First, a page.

I have a confession to make. It’s true that Marc Hunter (Unlawful Contact) has been duking it out with Gabe Rossiter for my favorite I-Team series hero for some time now. But, in that tussle, Gabe almost always wins by a whisker (or a goatee actually). I could not wait for Gabe’s voice to come through my earbuds. Gabe has been a manwhore ever since his fiancée died three years earlier and he’s a dirty talker. He’s also wounded and alone even if he doesn’t acknowledge it. Be still my heart. He’s extremely well muscled and can do 128 pull ups in a row. He climbs, skis, rafts, sleds, and generally loves any extreme sport available and is gorgeous – exactly who I’d like to be rescuing me after a rock fall.
Kat James, a reporter for the I-Team, is a half Navajo (although she identifies as fully Navajo) who grew up on a reservation in Arizona. Since moving to Denver, she’s made friends with the local Native American community and regularly participates in their ceremonies. She’s a virgin (yes, that’s right, this is a virgin-and-a-manwhore book) but it works because her heritage and culture are not just things she thinks about occasionally – they are deeply ingrained and beloved. Her personal history and her culture mean that she won’t give it up for just anyone, even super hot Mountain Parks Ranger Gabe Rossiter. And even though Gabe is super hot, it is not that which makes the difference with Kat. These things would not have worked for me except for Kat’s cultural differences.
Through Kat’s value of herself, Gabe starts to see value in himself also and he finally heals from the wounds of three years before. But while this is happening, there is trouble at Mesa Butte; a beloved Native American elder has been murdered and Kat’s life is repeatedly threatened as she investigates the strange goings on. The suspense plot is seamlessly woven into the romance and intrinsically twined with Kat’s culture and heritage. In fact, the way the Native American culture is portrayed in the book is one of its (many) joys.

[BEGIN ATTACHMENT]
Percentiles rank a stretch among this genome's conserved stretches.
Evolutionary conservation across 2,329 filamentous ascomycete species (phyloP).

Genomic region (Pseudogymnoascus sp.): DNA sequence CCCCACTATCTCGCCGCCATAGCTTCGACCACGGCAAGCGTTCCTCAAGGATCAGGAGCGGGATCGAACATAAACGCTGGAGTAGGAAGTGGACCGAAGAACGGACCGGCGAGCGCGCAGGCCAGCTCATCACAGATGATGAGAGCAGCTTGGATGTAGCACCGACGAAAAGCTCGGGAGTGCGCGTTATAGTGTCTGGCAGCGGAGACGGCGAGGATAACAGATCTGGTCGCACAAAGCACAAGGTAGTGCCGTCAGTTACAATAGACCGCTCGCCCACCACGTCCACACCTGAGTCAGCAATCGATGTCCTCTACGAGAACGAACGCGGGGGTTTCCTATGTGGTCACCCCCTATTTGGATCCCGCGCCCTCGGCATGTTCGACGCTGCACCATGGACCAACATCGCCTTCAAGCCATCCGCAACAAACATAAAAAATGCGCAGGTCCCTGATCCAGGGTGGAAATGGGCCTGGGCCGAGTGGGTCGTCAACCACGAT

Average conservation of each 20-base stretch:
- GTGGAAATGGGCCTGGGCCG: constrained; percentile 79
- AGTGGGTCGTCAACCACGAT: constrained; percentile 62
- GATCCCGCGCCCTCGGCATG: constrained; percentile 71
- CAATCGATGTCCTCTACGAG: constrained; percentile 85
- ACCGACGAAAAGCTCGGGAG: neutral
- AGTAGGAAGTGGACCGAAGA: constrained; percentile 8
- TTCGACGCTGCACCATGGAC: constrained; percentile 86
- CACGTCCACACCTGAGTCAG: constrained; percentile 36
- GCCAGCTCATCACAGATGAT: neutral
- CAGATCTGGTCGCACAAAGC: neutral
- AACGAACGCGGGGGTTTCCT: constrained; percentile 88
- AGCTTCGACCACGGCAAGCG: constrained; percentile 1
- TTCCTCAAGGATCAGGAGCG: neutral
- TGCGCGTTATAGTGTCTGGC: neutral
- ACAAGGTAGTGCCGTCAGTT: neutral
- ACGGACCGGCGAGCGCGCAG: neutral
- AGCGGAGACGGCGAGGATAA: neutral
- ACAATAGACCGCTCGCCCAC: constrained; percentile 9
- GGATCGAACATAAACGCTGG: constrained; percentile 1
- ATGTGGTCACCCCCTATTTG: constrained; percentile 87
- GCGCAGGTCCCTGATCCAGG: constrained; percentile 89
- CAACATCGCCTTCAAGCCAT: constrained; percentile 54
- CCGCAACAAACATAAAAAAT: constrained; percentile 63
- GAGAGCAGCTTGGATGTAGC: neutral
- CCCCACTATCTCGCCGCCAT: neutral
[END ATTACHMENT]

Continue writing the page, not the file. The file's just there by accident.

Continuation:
There is more romance in Naked Edge than the others in the series. The couple is together more (and lots of Gabe’s dirty talk and even sexy games!) and plenty of time for the listener to hear Kat and Gabe fall in love.
In terms of the narration, I loved the way Kaleo Griffith voiced Kat – her Navajo heritage clear but not overdone or caricatured. The other Native American characters were also well depicted. Gabe sounds much like Marc – there is only a subtle difference between the two when they are talking together – nowhere near as much difference as when Darcangelo speaks and they sound exactly the same when they yell (all the heroes do). It’s something I’ve noticed because I’ve listened to the books fairly close together. It’s not really a problem. Just an observation. In any event, hearing Gabe talking dirty to Kat is even better than reading it. Even though I was blushing quite a bit during the listen. And then I wondered, “Does Kaleo blush when he’s reading the love scenes?”
There were some vocal errors in the listen and it made me wonder if the production was a little rushed? For example, “poised coital” instead of “post coital.” It’s not a huge deal, but I did notice a few errors in this one – maybe six or seven – more than in the previous books.
I love the bromance between Julian and Marc and Gabe’s eventual inclusion in it (I feel a bit sorry for Reece – he’s kind of the odd one out here). Gabe had lost his friends when his fiancée died and it was nice to hear him regaining friendships, which were not based on his girlfriend’s friends. You can hear that the men would click with each other regardless.
Listening to Gabe and Marc (and Julian and Reece), well, Gabe still wins – possibly it’s the dirty talk!
Book Content: A-
Steam Factor: Glad I had my earbuds in
Violence: Fighting/Escalated Fighting
Genre: Romantic Suspense
Publisher: Tantor Audio
Naked Edge was provided to AudioGals for review by Tantor Audio.